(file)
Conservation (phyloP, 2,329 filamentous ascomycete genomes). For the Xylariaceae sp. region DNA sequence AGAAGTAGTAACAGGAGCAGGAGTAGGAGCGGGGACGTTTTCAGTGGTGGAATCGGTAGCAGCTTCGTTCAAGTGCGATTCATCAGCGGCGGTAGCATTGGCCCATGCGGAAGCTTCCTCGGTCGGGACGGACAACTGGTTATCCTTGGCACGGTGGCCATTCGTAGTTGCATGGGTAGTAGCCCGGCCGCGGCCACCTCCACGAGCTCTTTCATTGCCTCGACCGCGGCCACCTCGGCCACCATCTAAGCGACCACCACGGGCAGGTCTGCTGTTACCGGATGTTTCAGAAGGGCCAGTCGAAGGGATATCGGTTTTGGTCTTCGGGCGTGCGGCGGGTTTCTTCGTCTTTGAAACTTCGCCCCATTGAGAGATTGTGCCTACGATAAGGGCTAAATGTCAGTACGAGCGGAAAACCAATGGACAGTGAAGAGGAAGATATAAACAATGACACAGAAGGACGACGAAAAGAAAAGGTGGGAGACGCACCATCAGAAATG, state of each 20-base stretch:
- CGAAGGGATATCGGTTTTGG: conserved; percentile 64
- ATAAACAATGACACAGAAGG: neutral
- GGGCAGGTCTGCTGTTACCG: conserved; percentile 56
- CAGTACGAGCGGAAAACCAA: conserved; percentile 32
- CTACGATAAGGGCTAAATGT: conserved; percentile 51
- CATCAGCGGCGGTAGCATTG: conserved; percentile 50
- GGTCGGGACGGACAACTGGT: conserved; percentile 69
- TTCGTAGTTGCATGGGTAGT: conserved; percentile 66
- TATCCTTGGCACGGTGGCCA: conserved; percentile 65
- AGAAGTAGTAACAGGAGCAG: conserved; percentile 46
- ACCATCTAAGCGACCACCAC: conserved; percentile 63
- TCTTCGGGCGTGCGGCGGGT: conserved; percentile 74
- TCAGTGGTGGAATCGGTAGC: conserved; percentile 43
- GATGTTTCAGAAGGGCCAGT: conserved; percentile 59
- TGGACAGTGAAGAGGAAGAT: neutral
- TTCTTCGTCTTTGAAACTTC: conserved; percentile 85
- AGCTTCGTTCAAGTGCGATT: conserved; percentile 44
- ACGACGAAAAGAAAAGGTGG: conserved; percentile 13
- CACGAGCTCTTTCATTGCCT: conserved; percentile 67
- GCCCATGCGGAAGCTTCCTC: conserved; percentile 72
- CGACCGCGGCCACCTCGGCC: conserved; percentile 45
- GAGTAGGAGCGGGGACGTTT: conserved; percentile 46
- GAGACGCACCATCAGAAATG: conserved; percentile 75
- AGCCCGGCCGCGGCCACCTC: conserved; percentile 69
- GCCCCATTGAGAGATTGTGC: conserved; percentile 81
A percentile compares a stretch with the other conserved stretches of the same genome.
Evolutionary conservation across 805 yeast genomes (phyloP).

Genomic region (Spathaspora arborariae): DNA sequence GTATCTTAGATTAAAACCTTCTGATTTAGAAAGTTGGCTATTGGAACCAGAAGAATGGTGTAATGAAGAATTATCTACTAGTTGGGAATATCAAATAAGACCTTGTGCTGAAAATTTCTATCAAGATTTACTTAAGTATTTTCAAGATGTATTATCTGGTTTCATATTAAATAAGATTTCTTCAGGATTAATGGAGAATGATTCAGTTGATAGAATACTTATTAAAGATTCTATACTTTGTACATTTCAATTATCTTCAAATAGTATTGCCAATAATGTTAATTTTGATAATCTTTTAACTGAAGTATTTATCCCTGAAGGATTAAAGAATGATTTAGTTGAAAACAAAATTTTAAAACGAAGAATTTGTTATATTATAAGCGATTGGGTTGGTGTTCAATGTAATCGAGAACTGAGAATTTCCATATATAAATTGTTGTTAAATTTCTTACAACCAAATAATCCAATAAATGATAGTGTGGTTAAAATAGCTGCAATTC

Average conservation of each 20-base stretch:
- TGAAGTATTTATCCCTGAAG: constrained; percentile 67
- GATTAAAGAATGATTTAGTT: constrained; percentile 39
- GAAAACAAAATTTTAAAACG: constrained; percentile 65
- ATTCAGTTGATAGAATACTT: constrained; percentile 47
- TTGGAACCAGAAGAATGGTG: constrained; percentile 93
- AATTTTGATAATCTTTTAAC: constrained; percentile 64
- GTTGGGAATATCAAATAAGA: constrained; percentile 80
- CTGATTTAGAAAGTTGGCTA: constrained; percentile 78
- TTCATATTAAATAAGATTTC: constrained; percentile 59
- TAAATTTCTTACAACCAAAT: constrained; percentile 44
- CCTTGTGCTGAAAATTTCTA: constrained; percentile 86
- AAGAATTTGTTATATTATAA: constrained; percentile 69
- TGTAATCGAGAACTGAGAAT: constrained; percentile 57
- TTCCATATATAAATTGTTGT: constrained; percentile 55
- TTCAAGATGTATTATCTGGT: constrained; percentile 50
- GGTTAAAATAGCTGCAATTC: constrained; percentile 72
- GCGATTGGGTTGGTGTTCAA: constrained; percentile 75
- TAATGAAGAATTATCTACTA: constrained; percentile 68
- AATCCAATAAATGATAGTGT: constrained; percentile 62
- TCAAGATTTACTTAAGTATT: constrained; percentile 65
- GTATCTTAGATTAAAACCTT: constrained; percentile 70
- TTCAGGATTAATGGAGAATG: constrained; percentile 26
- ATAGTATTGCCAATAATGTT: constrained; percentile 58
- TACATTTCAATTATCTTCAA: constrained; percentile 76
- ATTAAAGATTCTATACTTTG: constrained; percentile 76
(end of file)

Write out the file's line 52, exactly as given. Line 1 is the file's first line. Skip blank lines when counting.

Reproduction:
- TTCAGGATTAATGGAGAATG: constrained; percentile 26